Beautiful, aren’t they. They’re Fast Boy Fenders — “Handcrafted bicycle fenders for you.”
I first noticed Fast Boy Fenders on flickr while searching for other, bicycle related photos. One look at the craftsmanship that must go into these and I just had to know more. I contacted Ezra and asked him to tell us a bit about Fast Boy Fenders.
CBB: Tell us a bit about your background.
I grew up in Putney Vermont, playing around in my dad’s wood shop. During summer vacations I always worked on construction crews and did a little free-lance cabinetry/furniture building. I moved to NYC about 10 years ago to pursue a career as a dancer (I’m finally retiring at the end of august), and quickly realized that a bike was the way to go. I’ve been more and more devoted to spreading the word over the last few years. I build commuter bikes for people at rate of about 1 a weekend.
CBB: How did you come up with the idea for these fenders?
I was in a bike shop about three years ago talking to a guy about a cross-check he was building up. He said he wanted to put wooden fenders on it, and it got my gears turning. I went home, built a sort of crappy jig, and layed up my first fender.
CBB: How long have you been selling them?
At first I was insistent that they were strictly free. I spent a year or so just making them as gifts and sending them off to people whose bikes I liked. But there was so much interest that I decided to get legitimate. We finally launched the website in June.
CBB: How do you construct them?
It’s a process called bent lamination. You start with very thinly sliced pieces of wood. You glue them together clamped into a mold. When the glue dries they’re stuck in the shape of the mold, because for an individual slice of wood to move, it would have to slide past the one next to it. (I made wooden spatulas this way when I was 12.. gave them to people for Christmas). The nice thing about this method is the stability and stiffness of it. Wood has a profound memory, and if you steam bend it, it will gradually return over time. Bent Lamination doesn’t do this. It’s like making really really nice plywood.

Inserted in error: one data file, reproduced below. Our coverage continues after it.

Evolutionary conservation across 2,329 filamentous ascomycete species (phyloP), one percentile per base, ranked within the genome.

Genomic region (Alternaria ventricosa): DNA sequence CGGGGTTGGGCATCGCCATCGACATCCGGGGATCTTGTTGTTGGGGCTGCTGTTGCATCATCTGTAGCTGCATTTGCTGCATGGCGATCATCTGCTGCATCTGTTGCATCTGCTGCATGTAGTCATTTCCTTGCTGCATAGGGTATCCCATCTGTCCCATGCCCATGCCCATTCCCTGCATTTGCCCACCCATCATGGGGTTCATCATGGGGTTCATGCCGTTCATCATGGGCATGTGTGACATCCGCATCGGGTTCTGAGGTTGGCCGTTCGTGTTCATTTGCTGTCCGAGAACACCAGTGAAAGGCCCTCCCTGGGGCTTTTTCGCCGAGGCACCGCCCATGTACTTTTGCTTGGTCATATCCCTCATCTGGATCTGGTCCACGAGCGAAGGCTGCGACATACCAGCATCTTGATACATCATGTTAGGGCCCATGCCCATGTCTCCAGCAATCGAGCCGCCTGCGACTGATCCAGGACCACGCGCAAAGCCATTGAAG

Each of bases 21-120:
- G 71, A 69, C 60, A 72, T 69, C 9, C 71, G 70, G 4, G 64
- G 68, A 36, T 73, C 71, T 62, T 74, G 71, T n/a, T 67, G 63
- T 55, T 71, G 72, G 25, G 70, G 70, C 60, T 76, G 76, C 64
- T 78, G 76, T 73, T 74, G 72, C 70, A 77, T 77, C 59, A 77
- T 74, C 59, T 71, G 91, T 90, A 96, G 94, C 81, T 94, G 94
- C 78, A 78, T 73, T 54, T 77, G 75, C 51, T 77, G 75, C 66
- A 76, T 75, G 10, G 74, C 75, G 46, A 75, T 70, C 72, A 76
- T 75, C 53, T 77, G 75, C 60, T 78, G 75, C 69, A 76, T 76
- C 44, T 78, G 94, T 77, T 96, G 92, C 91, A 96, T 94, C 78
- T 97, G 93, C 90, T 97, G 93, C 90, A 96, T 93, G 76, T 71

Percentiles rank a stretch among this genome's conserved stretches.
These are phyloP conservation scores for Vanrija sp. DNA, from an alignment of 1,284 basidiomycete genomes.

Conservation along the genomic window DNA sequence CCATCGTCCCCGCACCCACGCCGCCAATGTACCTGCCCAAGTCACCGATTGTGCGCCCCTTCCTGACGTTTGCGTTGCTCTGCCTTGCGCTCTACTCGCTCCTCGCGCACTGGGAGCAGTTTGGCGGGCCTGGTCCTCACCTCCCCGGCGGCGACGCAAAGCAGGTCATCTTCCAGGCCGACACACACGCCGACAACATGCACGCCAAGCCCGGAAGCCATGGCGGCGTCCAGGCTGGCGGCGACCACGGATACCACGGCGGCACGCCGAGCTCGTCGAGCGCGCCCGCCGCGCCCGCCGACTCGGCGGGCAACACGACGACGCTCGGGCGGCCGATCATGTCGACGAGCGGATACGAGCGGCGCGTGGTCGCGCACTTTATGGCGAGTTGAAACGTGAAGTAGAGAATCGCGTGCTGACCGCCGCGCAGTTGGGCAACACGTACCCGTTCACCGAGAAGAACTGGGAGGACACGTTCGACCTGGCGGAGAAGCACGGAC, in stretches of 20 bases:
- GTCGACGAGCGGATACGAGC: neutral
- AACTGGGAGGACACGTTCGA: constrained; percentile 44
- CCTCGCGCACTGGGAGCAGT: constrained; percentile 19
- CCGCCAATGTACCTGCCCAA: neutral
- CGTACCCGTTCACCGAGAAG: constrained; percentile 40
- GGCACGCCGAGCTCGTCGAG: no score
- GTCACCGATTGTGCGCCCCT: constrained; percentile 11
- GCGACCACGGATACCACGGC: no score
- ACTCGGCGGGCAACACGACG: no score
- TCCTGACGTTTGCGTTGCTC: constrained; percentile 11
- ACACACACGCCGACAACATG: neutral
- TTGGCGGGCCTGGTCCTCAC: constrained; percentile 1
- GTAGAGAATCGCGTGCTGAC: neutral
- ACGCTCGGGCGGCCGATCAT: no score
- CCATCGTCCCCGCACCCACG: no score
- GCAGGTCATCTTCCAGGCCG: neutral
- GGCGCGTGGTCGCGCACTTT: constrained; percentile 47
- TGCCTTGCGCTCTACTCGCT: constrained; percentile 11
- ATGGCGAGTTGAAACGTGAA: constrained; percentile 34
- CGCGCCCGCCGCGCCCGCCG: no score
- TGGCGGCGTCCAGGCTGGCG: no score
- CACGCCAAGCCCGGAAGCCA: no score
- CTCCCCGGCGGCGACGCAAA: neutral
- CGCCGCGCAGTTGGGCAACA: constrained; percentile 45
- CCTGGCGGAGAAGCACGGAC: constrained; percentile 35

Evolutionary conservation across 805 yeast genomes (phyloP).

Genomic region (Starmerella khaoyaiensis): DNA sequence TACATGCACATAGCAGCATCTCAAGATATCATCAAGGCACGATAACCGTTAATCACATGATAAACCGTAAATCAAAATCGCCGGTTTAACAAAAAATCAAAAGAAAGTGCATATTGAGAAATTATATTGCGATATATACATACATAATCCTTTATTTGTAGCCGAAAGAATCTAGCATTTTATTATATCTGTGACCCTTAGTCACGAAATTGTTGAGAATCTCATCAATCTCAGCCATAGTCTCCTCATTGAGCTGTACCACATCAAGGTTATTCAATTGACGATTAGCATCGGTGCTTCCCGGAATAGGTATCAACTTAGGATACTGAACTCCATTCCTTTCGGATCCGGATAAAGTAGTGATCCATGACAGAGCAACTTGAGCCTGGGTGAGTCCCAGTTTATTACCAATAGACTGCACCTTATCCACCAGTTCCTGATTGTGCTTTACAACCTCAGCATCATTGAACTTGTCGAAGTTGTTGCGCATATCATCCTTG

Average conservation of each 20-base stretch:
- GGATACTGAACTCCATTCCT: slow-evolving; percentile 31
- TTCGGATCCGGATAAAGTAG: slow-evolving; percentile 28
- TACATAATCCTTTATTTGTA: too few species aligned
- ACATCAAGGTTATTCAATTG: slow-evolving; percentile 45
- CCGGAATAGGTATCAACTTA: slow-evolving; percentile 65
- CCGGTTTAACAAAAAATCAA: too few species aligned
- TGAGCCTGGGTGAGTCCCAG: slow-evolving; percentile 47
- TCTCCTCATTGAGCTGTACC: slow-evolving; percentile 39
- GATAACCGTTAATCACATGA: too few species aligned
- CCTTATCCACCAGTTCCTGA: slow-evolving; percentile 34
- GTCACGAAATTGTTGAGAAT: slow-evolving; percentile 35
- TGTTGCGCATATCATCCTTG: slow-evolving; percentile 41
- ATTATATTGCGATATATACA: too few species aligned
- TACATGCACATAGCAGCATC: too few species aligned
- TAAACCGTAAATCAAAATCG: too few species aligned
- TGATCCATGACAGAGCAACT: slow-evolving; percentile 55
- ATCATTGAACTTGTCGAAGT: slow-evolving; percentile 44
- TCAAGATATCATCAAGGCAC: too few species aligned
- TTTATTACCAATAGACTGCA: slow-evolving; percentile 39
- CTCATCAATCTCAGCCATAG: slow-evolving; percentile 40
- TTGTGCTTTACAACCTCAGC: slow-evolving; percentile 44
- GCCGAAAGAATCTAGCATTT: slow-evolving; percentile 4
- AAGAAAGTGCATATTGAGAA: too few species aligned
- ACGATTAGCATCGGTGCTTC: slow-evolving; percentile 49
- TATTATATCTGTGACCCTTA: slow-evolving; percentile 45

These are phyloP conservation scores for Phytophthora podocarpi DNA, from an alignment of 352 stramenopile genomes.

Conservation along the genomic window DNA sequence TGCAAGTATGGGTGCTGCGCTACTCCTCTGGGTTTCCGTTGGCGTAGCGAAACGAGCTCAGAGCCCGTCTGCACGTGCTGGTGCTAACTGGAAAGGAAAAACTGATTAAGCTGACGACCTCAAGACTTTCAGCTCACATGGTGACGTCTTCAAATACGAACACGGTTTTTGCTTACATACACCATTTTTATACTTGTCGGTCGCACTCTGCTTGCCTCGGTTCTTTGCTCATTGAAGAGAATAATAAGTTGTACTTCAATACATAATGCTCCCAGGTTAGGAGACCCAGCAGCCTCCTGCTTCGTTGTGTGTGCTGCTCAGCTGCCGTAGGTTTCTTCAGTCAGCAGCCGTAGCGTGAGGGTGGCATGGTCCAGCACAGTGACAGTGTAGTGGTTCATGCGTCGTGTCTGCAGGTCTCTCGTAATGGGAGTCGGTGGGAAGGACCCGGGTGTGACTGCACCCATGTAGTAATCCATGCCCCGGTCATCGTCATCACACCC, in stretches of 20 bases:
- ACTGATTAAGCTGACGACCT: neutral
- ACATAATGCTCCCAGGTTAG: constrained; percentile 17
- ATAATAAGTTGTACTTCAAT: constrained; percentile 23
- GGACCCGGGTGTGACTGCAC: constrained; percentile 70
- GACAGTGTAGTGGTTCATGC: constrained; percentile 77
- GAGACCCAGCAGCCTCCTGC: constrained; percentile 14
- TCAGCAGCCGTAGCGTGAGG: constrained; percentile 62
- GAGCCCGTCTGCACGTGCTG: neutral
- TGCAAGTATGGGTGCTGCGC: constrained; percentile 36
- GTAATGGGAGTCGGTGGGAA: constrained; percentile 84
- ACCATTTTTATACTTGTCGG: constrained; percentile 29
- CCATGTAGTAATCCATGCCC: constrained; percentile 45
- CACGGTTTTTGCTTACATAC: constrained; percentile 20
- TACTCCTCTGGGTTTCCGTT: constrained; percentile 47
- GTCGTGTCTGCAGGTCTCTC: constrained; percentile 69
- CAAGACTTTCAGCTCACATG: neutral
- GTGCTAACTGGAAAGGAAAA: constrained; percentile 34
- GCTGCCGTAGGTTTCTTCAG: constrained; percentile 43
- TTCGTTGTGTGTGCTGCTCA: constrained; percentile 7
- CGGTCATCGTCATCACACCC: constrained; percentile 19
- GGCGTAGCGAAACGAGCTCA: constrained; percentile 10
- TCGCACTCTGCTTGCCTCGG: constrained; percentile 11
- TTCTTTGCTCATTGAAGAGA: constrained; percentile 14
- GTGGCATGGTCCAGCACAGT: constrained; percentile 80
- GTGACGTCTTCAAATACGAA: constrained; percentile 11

CBB: Are they easy to care for?
Very easy. Fast Boys are finished with a mix of Tung and Teak oil. These are what are known as penetrative finishes. That is to say they harden in the wood (as opposed to something like Lacquer or Spar Varnish, which build and harden on the surface of the wood). This finish is surprisingly tough. It does a great job of protecting against graying and water-logging.
Once a season, they should be buffed with steel-wool and refinished with a little tung oil. Just like greasing up your Brooks saddle.
CBB: What response have you had from your customers?
It’s been pretty overwhelming. Folks are very positive.
CBB: I notice that several of the models are currently out of stock. Will more be available soon, or do you build them to order?
The initial response was quite a lot bigger than I expected, and I’ve had trouble keeping things in stock. It didn’t help that July was a very busy month of teaching for me. I’m hoping to be able to spend more time in the shop this fall. In the mean time, if there’s something specific from the site that people want, they should feel free to contact me for a time estimate.
CBB: Do you build custom fenders for your customers?
I absolutely do custom work, but at a serious premium. The time savings associated with production runs (even very small ones) is huge. To do a one-off model is really quite time consuming, and I have to charge for it to make it worth while.
You can contact Ezra at firstname.lastname@example.org